In remarks at the American Bankers Association conference in Orlando, Fla., on June 11, 2012, Consumer Financial Protection Bureau Deputy Director Raj Date said that mortgage reform is "front and center" on the bureau's agenda. He stated that the financial crisis "has not made us, at the CFPB, doubt the value of free and competitive markets." Date continued, "the failures of the mortgage market underscore just what functioning, efficient markets are supposed to look like. They're supposed to be transparent; they're supposed to be fair; they're supposed to create financial incentives for hard work and smart decisions." To that end, he said that the bureau is helping to rebuild those elements of a well-functioning mortgage market. Date noted that, earlier this year, the bureau previewed a series of rules it is considering, including practical ideas on improving transparency, such as requiring that servicers: give borrowers better information about monthly payments; provide earlier notice of adjustable rate payment changes; and warn borrowers when they are going to be force-placed into a potentially expensive insurance policy. The story appears in Report 43, June 18, 2012.

CFPB Adopts Rules on Enforcement Process
The Consumer Financial Protection Bureau has adopted final rules governing investigations, adjudications and notices by state regulatory agencies of planned enforcement proceedings. In addition, the CFPB has adopted an interim rule to implement the Equal Access to Justice Act. The rules begin at ¶300-048.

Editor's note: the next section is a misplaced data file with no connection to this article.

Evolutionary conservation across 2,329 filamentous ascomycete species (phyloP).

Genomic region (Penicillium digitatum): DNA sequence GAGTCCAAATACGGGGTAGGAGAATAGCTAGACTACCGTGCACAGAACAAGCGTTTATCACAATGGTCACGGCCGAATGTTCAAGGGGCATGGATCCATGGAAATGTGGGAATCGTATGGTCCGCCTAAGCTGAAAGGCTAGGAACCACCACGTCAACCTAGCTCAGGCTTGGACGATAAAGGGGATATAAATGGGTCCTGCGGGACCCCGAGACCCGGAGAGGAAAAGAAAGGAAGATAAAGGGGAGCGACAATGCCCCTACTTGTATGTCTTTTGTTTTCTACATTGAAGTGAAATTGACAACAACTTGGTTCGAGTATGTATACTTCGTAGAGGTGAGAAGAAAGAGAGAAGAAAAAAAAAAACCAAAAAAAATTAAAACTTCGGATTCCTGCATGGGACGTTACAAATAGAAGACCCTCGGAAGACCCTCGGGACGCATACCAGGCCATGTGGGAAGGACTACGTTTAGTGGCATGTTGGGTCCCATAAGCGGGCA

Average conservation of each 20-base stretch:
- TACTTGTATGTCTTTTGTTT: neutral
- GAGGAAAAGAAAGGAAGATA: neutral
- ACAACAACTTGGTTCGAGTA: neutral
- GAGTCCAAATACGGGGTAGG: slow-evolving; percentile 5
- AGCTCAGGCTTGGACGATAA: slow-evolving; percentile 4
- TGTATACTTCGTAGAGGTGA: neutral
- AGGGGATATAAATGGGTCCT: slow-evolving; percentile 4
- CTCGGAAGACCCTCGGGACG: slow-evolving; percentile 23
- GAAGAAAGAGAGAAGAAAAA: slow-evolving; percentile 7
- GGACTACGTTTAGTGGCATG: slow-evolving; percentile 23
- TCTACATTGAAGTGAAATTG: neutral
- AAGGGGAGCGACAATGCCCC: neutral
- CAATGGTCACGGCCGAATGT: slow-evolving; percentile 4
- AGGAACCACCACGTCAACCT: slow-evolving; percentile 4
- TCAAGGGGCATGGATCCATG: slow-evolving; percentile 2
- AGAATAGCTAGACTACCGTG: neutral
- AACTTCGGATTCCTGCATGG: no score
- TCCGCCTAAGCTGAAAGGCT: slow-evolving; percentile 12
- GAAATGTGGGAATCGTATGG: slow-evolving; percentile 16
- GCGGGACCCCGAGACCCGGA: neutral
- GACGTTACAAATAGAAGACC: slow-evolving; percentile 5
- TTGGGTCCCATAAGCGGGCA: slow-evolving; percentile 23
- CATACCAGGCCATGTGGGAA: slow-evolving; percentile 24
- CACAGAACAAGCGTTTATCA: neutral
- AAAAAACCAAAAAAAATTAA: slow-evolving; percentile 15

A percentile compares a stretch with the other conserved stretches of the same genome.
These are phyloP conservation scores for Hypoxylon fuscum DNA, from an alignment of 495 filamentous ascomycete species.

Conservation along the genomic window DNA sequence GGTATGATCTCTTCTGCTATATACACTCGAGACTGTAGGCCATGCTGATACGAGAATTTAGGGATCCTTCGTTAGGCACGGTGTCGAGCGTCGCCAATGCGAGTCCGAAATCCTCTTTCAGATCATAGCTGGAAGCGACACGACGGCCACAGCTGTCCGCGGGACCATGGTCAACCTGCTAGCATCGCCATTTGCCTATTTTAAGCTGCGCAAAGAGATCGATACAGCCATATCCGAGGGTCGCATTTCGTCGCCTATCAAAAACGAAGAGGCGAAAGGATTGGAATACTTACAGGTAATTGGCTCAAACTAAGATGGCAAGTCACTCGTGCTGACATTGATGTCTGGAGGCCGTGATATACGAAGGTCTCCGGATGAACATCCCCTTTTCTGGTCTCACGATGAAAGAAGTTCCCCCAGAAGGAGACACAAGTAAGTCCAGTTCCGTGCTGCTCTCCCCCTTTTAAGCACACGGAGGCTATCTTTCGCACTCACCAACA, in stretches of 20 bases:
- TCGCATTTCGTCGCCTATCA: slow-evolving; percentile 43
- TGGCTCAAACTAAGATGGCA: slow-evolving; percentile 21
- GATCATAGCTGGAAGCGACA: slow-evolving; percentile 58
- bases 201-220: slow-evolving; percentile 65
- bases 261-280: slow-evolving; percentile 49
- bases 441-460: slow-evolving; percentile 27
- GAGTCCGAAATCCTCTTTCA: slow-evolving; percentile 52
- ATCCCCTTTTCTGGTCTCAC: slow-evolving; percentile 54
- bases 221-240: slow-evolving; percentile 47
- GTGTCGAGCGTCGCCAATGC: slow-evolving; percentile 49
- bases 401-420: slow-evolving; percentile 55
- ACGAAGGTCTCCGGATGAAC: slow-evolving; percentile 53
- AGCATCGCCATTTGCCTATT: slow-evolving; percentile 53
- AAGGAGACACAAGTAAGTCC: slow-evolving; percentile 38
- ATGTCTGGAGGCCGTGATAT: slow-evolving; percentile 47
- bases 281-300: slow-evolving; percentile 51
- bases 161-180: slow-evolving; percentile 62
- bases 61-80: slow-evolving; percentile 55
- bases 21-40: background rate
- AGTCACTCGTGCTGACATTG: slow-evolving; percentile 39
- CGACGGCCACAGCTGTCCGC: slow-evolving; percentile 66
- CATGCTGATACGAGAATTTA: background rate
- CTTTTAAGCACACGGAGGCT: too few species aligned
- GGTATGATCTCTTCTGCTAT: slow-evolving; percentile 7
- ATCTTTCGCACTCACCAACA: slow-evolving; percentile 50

CFPB Offers Rule on Assuming Supervision of Nonbanks
The Consumer Financial Protection Bureau has proposed a rule that would establish the procedures it would use if it is considering whether to supervise a nonbank company based on information giving the bureau reasonable cause to determine the company is posing a risk to consumers. The Dodd-Frank Act gives the CFPB the authority to supervise such companies in addition to supervising mortgage lenders, mortgage servicers, payday lenders, consumer reporting agencies, debt collectors and money services companies generally. Before beginning to supervise such a company, the CFPB must decide by order, after giving the company notice and a reasonable opportunity for a hearing, that the company is engaging, or has engaged, in conduct that poses risks to consumers with regard to the offering or provision of consumer financial products or services. The proposed rule is at ¶300-046.